Syrian security forces killed at least 12 civilians on Friday, including two children, on the eve of an Arab League deadline for Damascus to stop its lethal crackdown on protesters.
The latest bloodletting came as Turkey and the United States raised the risk of civil war and as thousands of protesters took to the streets to urge nations to expel Syrian ambassadors, in defiance of massive security force deployments.
Russian Prime Minister Vladimir Putin called for restraint over the Syrian crisis, after talks with his French counterpart, Francois Fillon, who accused President Bashar al-Assad of being deaf to pressure.
“We are calling for restraint and caution. This is our position,” Putin told a Moscow news conference, the day after his foreign minister had likened the situation in Syria to a civil war.
Russia has been deeply opposed to Western efforts to internationalise the crisis, fearing it might clear the way for a Libya-style Western military intervention under a UN mandate.
In October, Russia and China vetoed a Western-drafted Security Council resolution that would have threatened Assad’s regime with “targeted measures” over its crackdown.
Turkey said the risk of civil war was real — a warning also echoed by analysts monitoring developments in Syria amid growing losses among regular army troops at the hands of mutinous soldiers.
The Arab League said it was examining a Syrian request to make changes to a proposal to send 500 observers to Damascus to help implement a peace deal agreed earlier this month.
Facing growing isolation, Syria has been told by its Arab peers to stop the lethal repression against protesters by 2200 GMT on Saturday or risk sanctions, and the Arab League has suspended it from the 22-member bloc.
Iran said the suspension was “a historic mistake” and would in itself cause civil war.
“The path the Arab League has taken is completely about defeating Syria from inside and triggering a civil war,” Alaaddin Boroujerdi, head of the Iranian parliament’s foreign policy committee, said on a visit to Turkey.
The repression against demonstrations that erupted in mid-March has claimed more than 3,500 lives, according to UN estimates.
Protesters initially took to the streets seeking democracy in one of the Arab world’s most autocratic countries but now want the ouster of Assad’s regime, and they have the support of much of the Western world.
French officials called for stern action.
“We think that it is indispensable to increase international pressure and we have tabled a resolution at the United Nations. We hope it will find as wide support as possible,” Prime Minister Fillon said.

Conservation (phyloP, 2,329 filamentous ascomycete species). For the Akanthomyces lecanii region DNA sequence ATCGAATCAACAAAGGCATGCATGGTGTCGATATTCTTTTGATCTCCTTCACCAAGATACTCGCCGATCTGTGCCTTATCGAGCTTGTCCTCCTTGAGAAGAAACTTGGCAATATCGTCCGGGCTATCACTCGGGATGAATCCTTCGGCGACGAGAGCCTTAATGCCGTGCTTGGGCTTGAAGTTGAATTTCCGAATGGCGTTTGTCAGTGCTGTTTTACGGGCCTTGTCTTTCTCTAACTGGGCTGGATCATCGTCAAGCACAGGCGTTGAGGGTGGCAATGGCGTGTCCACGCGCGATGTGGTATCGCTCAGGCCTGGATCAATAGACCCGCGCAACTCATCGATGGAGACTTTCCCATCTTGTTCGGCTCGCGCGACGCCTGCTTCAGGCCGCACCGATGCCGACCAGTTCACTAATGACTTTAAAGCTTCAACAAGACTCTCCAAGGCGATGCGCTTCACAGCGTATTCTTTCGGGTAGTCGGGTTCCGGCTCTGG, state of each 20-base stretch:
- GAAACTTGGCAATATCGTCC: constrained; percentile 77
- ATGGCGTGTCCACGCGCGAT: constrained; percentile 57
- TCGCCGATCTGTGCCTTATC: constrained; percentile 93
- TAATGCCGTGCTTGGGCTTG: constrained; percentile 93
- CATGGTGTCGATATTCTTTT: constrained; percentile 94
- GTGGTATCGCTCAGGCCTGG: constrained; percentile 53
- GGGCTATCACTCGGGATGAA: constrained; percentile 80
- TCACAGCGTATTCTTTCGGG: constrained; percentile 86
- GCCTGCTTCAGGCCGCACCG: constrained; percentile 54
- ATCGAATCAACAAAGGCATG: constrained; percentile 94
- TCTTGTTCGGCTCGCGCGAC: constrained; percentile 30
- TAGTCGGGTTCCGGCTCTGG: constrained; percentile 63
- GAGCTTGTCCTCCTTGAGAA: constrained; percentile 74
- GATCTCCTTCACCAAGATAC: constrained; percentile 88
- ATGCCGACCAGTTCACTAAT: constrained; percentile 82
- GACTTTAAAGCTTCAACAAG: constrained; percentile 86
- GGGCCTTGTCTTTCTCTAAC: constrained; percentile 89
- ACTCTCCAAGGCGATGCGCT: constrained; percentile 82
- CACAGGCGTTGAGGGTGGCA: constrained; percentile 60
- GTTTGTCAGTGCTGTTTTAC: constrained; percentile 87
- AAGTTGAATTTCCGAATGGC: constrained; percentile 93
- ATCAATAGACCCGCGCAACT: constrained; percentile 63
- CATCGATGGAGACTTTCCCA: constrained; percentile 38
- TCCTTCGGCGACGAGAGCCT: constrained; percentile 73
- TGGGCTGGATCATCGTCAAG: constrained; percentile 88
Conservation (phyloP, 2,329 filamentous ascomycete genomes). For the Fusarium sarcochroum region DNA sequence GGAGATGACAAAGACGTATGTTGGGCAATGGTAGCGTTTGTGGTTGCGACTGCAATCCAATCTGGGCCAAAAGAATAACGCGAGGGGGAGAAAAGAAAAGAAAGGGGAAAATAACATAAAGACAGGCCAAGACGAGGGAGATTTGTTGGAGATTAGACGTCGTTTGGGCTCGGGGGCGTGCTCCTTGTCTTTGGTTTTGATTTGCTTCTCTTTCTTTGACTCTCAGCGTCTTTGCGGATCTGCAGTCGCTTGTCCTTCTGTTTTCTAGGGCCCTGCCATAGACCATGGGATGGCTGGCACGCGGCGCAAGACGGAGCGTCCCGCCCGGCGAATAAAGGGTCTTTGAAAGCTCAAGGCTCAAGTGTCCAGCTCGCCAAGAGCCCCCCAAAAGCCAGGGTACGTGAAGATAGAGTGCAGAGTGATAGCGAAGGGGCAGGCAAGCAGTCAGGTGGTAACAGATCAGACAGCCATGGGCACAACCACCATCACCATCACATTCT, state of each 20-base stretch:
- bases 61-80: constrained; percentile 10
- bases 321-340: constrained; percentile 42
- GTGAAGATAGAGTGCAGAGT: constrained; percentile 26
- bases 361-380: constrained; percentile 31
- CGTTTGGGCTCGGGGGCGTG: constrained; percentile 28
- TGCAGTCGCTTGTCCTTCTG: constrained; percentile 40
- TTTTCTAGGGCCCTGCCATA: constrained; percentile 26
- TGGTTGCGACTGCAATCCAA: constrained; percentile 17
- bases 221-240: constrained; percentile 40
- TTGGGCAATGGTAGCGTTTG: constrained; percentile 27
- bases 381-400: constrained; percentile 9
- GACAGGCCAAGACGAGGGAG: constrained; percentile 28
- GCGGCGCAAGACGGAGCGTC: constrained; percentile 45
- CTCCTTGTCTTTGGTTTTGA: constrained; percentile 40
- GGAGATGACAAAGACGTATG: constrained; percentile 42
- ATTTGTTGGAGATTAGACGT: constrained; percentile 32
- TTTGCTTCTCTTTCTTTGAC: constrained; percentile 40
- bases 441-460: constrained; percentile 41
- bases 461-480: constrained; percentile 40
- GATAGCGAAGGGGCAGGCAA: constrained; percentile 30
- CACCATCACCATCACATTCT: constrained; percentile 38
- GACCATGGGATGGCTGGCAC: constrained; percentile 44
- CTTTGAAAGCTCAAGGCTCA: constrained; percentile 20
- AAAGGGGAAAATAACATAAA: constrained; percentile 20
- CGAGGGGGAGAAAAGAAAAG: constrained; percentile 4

Foreign Minister Alain Juppe, in Turkey ahead of a tour of Arab countries, said the “time has come to increase sanctions” on Syria, branding the situation “unacceptable.”
The foreign minister of Turkey, a once close Assad ally that has become disillusioned with the regime, sounded the alarm.
“I say there is a risk of transforming into civil war,” Ahmet Davutoglu told AFP, pointing to the upsurge in attacks by army defectors against key regime targets.
“It is now the right time to stop this massacre and, therefore, the Arab initiative is important,” he said.
And US Secretary of State Hillary Clinton warned of the potential for civil war, either directed or influenced by army defectors.
“I think there could be a civil war with a very determined and well-armed and eventually well-financed opposition that is, if not directed by, certainly influenced by defectors from the army,” she told the US television network NBC.
“We’re already seeing that, something that we hate to see because we are in favour of a peaceful … protest and non-violent opposition.”
Clinton put the blame for the violence squarely on the regime, saying that the way it has responded “has provoked people into taking up arms against them.”
On the ground, 12 people were killed when security forces fired on demonstrators in several restive provinces, including the flashpoint central cities of Homs and Hama.
Five of the dead, including a child, were killed outside the southern town of Daraa, cradle of the anti-regime protests.
The Syrian Observatory for Human Rights, which reported the death toll, said a 14-year-old boy was also among the dead, and said dozens of people were wounded by gunfire nationwide.
State television reported that a bomb blast in Hama killed three members of the security forces and critically wounded an officer, while state news agency SANA said two were killed.
SANA also reported that five security personnel were wounded when gunmen fired on them in Daraa, where a bomb squad defused an explosive device.
Activists called protests after the main weekly Muslim prayers to urge countries around the world to expel Syrian ambassadors.
“They are the ambassadors of crime. Expel them, O free ones,” the Syrian Revolution 2011, one of the main groups behind the protests, said on Facebook.
Another umbrella group of activists, the Syrian Revolution General Commission, called for nationwide protests “until the regime falls.”
But counter-rallies were held in some parts of Damascus, SANA reported, with people demonstrating against the Arab pressure on the Syrian government.